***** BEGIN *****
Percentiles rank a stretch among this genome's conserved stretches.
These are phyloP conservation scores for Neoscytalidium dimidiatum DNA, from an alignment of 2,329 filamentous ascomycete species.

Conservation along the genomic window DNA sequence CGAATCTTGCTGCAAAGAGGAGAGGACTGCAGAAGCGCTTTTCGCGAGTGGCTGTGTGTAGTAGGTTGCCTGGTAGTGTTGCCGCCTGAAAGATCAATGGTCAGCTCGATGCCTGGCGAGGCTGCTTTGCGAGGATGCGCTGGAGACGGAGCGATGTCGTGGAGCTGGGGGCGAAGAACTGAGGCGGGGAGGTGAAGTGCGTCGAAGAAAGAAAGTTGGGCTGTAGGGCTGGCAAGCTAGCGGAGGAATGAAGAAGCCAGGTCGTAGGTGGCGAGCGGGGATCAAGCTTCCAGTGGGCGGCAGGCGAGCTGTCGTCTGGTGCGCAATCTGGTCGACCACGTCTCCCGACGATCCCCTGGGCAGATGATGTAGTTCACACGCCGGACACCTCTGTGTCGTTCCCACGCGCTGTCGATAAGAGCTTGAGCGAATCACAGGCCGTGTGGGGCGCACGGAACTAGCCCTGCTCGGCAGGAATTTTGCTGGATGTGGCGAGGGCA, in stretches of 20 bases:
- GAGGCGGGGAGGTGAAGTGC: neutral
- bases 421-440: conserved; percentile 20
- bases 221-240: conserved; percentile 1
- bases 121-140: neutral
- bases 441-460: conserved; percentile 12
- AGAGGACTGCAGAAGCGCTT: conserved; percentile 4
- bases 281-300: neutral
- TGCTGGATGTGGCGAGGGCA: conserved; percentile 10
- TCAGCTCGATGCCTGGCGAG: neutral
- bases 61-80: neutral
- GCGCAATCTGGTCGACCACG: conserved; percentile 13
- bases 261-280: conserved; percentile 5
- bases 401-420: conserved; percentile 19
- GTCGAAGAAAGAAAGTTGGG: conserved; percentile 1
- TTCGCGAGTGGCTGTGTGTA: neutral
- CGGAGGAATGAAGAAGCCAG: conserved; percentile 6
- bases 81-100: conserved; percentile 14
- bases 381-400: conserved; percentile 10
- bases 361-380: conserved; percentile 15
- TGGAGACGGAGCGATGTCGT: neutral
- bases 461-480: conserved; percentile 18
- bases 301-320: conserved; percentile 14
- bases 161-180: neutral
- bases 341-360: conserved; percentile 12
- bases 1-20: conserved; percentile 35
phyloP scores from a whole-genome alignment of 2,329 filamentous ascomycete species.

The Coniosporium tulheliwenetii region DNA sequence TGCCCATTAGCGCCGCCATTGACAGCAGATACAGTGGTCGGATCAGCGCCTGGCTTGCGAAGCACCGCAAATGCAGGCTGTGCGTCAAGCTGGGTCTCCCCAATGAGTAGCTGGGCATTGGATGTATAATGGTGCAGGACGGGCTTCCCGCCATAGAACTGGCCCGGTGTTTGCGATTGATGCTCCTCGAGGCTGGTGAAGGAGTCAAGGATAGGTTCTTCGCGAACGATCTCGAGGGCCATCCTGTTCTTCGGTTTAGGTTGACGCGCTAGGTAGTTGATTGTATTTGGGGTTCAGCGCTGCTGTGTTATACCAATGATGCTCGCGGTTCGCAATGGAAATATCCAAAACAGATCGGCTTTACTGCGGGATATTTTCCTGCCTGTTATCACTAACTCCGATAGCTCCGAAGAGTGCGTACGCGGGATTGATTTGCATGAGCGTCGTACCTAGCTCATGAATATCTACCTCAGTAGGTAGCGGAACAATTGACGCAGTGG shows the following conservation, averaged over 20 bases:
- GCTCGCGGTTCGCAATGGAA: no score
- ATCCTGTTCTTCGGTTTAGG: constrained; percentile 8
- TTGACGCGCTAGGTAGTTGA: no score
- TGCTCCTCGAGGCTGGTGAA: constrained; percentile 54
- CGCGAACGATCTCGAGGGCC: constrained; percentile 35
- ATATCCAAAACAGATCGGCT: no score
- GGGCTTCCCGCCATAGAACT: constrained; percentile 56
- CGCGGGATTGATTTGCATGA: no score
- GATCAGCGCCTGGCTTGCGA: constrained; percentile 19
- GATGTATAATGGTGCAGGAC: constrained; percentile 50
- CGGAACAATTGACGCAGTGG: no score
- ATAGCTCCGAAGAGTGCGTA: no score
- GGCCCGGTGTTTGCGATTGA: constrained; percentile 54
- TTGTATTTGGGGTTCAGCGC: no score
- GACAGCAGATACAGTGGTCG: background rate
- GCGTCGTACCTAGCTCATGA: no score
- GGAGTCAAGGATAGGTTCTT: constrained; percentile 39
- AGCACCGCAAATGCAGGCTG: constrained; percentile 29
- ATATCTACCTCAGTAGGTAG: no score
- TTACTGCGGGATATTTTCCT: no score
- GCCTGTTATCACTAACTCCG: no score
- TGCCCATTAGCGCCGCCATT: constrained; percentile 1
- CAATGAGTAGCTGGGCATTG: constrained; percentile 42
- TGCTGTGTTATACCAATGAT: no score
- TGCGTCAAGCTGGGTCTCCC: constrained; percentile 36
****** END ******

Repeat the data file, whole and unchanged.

Percentiles rank a stretch among this genome's conserved stretches.
These are phyloP conservation scores for Neoscytalidium dimidiatum DNA, from an alignment of 2,329 filamentous ascomycete species.

Conservation along the genomic window DNA sequence CGAATCTTGCTGCAAAGAGGAGAGGACTGCAGAAGCGCTTTTCGCGAGTGGCTGTGTGTAGTAGGTTGCCTGGTAGTGTTGCCGCCTGAAAGATCAATGGTCAGCTCGATGCCTGGCGAGGCTGCTTTGCGAGGATGCGCTGGAGACGGAGCGATGTCGTGGAGCTGGGGGCGAAGAACTGAGGCGGGGAGGTGAAGTGCGTCGAAGAAAGAAAGTTGGGCTGTAGGGCTGGCAAGCTAGCGGAGGAATGAAGAAGCCAGGTCGTAGGTGGCGAGCGGGGATCAAGCTTCCAGTGGGCGGCAGGCGAGCTGTCGTCTGGTGCGCAATCTGGTCGACCACGTCTCCCGACGATCCCCTGGGCAGATGATGTAGTTCACACGCCGGACACCTCTGTGTCGTTCCCACGCGCTGTCGATAAGAGCTTGAGCGAATCACAGGCCGTGTGGGGCGCACGGAACTAGCCCTGCTCGGCAGGAATTTTGCTGGATGTGGCGAGGGCA, in stretches of 20 bases:
- GAGGCGGGGAGGTGAAGTGC: neutral
- bases 421-440: conserved; percentile 20
- bases 221-240: conserved; percentile 1
- bases 121-140: neutral
- bases 441-460: conserved; percentile 12
- AGAGGACTGCAGAAGCGCTT: conserved; percentile 4
- bases 281-300: neutral
- TGCTGGATGTGGCGAGGGCA: conserved; percentile 10
- TCAGCTCGATGCCTGGCGAG: neutral
- bases 61-80: neutral
- GCGCAATCTGGTCGACCACG: conserved; percentile 13
- bases 261-280: conserved; percentile 5
- bases 401-420: conserved; percentile 19
- GTCGAAGAAAGAAAGTTGGG: conserved; percentile 1
- TTCGCGAGTGGCTGTGTGTA: neutral
- CGGAGGAATGAAGAAGCCAG: conserved; percentile 6
- bases 81-100: conserved; percentile 14
- bases 381-400: conserved; percentile 10
- bases 361-380: conserved; percentile 15
- TGGAGACGGAGCGATGTCGT: neutral
- bases 461-480: conserved; percentile 18
- bases 301-320: conserved; percentile 14
- bases 161-180: neutral
- bases 341-360: conserved; percentile 12
- bases 1-20: conserved; percentile 35
phyloP scores from a whole-genome alignment of 2,329 filamentous ascomycete species.

The Coniosporium tulheliwenetii region DNA sequence TGCCCATTAGCGCCGCCATTGACAGCAGATACAGTGGTCGGATCAGCGCCTGGCTTGCGAAGCACCGCAAATGCAGGCTGTGCGTCAAGCTGGGTCTCCCCAATGAGTAGCTGGGCATTGGATGTATAATGGTGCAGGACGGGCTTCCCGCCATAGAACTGGCCCGGTGTTTGCGATTGATGCTCCTCGAGGCTGGTGAAGGAGTCAAGGATAGGTTCTTCGCGAACGATCTCGAGGGCCATCCTGTTCTTCGGTTTAGGTTGACGCGCTAGGTAGTTGATTGTATTTGGGGTTCAGCGCTGCTGTGTTATACCAATGATGCTCGCGGTTCGCAATGGAAATATCCAAAACAGATCGGCTTTACTGCGGGATATTTTCCTGCCTGTTATCACTAACTCCGATAGCTCCGAAGAGTGCGTACGCGGGATTGATTTGCATGAGCGTCGTACCTAGCTCATGAATATCTACCTCAGTAGGTAGCGGAACAATTGACGCAGTGG shows the following conservation, averaged over 20 bases:
- GCTCGCGGTTCGCAATGGAA: no score
- ATCCTGTTCTTCGGTTTAGG: constrained; percentile 8
- TTGACGCGCTAGGTAGTTGA: no score
- TGCTCCTCGAGGCTGGTGAA: constrained; percentile 54
- CGCGAACGATCTCGAGGGCC: constrained; percentile 35
- ATATCCAAAACAGATCGGCT: no score
- GGGCTTCCCGCCATAGAACT: constrained; percentile 56
- CGCGGGATTGATTTGCATGA: no score
- GATCAGCGCCTGGCTTGCGA: constrained; percentile 19
- GATGTATAATGGTGCAGGAC: constrained; percentile 50
- CGGAACAATTGACGCAGTGG: no score
- ATAGCTCCGAAGAGTGCGTA: no score
- GGCCCGGTGTTTGCGATTGA: constrained; percentile 54
- TTGTATTTGGGGTTCAGCGC: no score
- GACAGCAGATACAGTGGTCG: background rate
- GCGTCGTACCTAGCTCATGA: no score
- GGAGTCAAGGATAGGTTCTT: constrained; percentile 39
- AGCACCGCAAATGCAGGCTG: constrained; percentile 29
- ATATCTACCTCAGTAGGTAG: no score
- TTACTGCGGGATATTTTCCT: no score
- GCCTGTTATCACTAACTCCG: no score
- TGCCCATTAGCGCCGCCATT: constrained; percentile 1
- CAATGAGTAGCTGGGCATTG: constrained; percentile 42
- TGCTGTGTTATACCAATGAT: no score
- TGCGTCAAGCTGGGTCTCCC: constrained; percentile 36